Virtualisation technology may help businesses to consolidate their server infrastructure, but it also important to keep a close eye on how hardware resources are being consumed by services, says Kalakota. The field of business service management is a complicated area, he says, and achieving a comprehensive map of how services relate to infrastructure is a massive undertaking that might not always deliver a satisfactory ROI. At the very least, though, “you have to have a feedback mechanism constantly monitoring what is going in and coming out of the service bus.”
“We’ve seen the software architects move the SOA into production, only to find that it has worse performance than the old mainframe.”
Ravi Kalakota, Unisys
The impact of SOA design upon infrastructure performance is often untested until the systems go into production, which Cape Clear’s O’Toole reports is the most common cause project failure. “Failed SOA projects all share the characteristic that scaling and performance testing have been left to the end.”
Mike Scott, the former head of innovation at BT, now at TCS Global Services, experienced the dangers of poor scalability testing first hand while at the telco. “We had an ERP system, which we wrapped as a service so we could push it out to suppliers at one end, and BT at the other. When we went into production the whole system locked, costing us two weeks fixing it.”
“We argue that testing should begin in the first week,” says O’Toole. “Most problems can be solved with some simple architecture redesign, but it has to be done early.”
Scott also attests to potential complexity of keeping track of the link between services and hardware: “The configuration management [the process that links hardware assets to application functionality] must really be under control; but you only need two or three configuration products. At BT, we had everything going.”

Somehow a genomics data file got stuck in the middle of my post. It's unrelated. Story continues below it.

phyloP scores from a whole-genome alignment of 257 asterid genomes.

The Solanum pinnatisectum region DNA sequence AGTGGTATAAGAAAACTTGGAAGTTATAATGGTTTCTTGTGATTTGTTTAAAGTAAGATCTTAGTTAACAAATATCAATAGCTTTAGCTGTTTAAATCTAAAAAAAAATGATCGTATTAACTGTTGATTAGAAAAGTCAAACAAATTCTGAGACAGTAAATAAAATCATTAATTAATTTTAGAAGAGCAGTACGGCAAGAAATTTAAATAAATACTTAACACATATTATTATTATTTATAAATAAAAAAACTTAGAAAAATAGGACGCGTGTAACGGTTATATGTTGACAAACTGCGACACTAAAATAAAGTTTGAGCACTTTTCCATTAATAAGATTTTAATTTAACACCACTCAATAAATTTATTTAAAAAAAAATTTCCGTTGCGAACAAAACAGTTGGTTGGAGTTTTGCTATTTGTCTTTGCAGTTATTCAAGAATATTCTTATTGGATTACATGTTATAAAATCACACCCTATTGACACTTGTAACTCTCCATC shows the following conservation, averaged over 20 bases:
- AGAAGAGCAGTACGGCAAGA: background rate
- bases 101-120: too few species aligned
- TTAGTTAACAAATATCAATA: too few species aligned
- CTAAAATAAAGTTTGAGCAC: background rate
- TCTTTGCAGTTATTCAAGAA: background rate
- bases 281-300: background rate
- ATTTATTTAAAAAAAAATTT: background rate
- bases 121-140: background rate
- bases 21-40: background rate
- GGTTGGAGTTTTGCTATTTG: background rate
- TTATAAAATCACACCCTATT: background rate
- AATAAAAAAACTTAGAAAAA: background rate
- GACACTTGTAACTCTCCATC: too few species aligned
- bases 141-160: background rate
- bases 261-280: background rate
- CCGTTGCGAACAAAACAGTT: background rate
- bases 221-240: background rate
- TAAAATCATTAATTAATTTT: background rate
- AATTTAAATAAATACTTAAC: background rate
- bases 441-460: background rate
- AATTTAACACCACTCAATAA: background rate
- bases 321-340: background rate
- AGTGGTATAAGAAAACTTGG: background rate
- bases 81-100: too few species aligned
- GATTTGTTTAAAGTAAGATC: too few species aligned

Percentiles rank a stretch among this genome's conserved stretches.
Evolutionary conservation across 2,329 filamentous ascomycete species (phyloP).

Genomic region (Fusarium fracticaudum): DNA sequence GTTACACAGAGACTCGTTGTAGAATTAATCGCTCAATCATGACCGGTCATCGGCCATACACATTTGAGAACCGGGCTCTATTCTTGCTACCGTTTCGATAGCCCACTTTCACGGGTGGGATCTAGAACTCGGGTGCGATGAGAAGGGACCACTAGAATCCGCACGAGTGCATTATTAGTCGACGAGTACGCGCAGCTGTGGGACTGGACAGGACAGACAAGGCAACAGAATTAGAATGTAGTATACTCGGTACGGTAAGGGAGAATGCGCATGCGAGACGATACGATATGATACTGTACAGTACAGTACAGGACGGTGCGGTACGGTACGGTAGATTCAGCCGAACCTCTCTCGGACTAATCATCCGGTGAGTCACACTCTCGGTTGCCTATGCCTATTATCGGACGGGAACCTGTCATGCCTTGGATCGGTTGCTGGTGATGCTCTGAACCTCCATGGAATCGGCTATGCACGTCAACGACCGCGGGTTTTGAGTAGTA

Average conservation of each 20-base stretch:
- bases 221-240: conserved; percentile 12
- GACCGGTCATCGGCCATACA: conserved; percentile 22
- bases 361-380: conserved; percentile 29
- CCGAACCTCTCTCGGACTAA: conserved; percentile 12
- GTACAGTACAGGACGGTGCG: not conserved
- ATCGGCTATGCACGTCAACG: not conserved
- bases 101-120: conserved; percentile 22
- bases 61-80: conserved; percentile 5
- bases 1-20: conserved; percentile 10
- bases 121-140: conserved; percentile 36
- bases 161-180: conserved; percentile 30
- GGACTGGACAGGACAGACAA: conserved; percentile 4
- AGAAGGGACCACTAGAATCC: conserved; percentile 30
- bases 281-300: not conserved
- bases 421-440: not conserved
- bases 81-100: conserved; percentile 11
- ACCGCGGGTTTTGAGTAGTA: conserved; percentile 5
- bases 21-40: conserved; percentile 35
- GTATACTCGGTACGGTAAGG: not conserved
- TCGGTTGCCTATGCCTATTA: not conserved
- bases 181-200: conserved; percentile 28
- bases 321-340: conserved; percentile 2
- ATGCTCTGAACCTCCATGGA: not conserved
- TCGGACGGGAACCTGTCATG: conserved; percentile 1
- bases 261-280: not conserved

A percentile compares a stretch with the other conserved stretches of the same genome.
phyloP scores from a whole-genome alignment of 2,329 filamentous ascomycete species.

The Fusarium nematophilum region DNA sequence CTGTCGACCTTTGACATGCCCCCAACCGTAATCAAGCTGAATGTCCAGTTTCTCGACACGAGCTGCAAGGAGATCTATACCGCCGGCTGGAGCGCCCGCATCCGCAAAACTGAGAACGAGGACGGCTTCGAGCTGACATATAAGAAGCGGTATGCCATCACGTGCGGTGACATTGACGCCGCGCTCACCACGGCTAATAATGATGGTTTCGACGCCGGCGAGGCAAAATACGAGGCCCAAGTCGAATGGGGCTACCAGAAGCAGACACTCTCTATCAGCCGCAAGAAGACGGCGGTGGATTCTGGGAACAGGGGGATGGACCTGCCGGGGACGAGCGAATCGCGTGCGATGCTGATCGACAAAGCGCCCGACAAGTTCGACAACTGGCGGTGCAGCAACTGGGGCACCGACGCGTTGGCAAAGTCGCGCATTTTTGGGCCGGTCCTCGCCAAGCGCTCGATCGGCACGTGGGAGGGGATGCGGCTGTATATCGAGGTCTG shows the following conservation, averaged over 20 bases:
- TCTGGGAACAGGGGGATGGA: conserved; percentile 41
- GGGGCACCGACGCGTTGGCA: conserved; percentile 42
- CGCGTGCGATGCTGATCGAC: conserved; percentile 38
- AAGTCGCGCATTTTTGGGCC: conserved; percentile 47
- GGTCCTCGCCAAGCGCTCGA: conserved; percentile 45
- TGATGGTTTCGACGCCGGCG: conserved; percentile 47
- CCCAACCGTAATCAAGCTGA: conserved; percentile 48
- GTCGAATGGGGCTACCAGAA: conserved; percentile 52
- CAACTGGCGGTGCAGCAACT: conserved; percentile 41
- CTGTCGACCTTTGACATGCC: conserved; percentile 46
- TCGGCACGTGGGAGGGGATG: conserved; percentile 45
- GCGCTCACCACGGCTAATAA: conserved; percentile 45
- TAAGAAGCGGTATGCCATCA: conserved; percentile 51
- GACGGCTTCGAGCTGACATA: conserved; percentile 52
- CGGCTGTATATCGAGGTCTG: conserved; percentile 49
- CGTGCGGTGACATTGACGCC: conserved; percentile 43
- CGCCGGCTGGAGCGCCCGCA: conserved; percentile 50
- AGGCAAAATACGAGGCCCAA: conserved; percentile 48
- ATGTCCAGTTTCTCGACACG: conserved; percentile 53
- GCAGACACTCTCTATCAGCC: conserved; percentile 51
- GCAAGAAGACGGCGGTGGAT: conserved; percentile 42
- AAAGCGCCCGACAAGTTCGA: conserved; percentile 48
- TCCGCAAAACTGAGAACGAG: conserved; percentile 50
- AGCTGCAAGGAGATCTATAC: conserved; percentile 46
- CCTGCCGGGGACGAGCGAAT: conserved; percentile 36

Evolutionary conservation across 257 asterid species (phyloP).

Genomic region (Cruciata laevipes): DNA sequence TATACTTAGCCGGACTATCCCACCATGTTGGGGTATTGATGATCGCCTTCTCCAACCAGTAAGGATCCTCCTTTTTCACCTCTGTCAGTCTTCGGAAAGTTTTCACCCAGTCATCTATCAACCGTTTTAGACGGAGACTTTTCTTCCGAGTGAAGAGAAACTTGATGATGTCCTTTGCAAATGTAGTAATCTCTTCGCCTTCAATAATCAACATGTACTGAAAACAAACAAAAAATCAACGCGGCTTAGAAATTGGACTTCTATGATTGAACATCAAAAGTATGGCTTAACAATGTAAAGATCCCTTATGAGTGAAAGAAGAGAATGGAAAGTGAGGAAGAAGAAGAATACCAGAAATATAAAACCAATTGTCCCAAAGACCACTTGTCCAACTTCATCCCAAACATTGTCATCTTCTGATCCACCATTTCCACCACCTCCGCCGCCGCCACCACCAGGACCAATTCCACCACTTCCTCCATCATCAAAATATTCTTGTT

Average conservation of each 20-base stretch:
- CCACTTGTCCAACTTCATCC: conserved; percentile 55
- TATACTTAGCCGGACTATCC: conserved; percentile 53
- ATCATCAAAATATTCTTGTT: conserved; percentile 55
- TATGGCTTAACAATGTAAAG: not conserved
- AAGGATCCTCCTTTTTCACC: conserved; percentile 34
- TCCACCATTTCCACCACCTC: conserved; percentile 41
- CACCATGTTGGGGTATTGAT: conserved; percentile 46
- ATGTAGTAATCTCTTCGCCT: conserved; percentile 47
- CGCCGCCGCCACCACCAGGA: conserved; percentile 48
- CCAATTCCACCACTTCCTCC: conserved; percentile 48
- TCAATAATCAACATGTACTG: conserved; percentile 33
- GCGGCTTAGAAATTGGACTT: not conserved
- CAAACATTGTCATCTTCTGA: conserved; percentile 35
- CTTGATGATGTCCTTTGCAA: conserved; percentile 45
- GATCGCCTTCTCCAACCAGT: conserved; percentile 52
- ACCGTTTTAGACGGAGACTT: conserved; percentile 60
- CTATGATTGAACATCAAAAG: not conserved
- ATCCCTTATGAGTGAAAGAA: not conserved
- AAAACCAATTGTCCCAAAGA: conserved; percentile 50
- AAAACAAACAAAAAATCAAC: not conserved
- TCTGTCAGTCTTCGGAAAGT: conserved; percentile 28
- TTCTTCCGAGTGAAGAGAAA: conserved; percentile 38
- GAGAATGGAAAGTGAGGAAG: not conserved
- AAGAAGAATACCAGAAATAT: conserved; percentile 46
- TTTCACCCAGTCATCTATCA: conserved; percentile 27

Finally, SOA dictates a fundamental mind-shift for IT practitioners and business leaders alike. Developers, says Saint Consulting’s Craggs, must be actively encouraged to engage in the reuse of code if any ROI is to be realised. “Vendors will tell you that agility is the return for SOA, but most companies have justified their investments in SOA by demonstrating that it will reduce development costs and the time to market for new services. Both of these depend on reuse,” he says.
“But most developers worth their salt are loath to reuse code; by their nature they want to find new solutions to old problems. So you need cultural training to make them do it.”
At US financial services giant Wachovia Bank, this reuse has been encouraged through the use of bonuses – the more code developers reuse, the more they get paid.
Reuse is also endangered by the differing requirements of various departments within the organisation, says Craggs.
“Often a developer will publish a service, and then a certain department will say it doesn’t do what they need it to, so the developer will create a new one,” he explains. “So instead of reuse, you get a proliferation of services. You need cross-departmental agreement when defining services, or there is little change of ROI.”
Deciding how service requirements are to be defined in the face of differing departmental requirements – and establishing which departments are responsible for which services – calls for strong leadership from the top.
“You need to decide where the locus of control is going to reside,” says Bruce Graham, senior VP at middleware vendor BEA’s global SOA practice. “That decision impacts the way services are going to developed, so you need to take it early on. And because that involves a lot of company politics, it can take months to reach agreement.”
Graham says that the design of an SOA calls for the CIO to become unusually engaged in the nitty gritty of technical design and departmental ownership. “In the most successful projects I’ve seen, the CIO has been directly involved in governance. That’s a significant shift; they need to step down and get close to the process.”
But others believe that CIO buy-in alone is not enough; SOA success requires the business to be involved from the outset. And therein lies an irony: For many organisations, in terms of SOA, the carrot on the end of the stick is the closer alignment of IT and business. But if any SOA project is to be successful, that alignment must already have been achieved before any work can be successfully undertaken.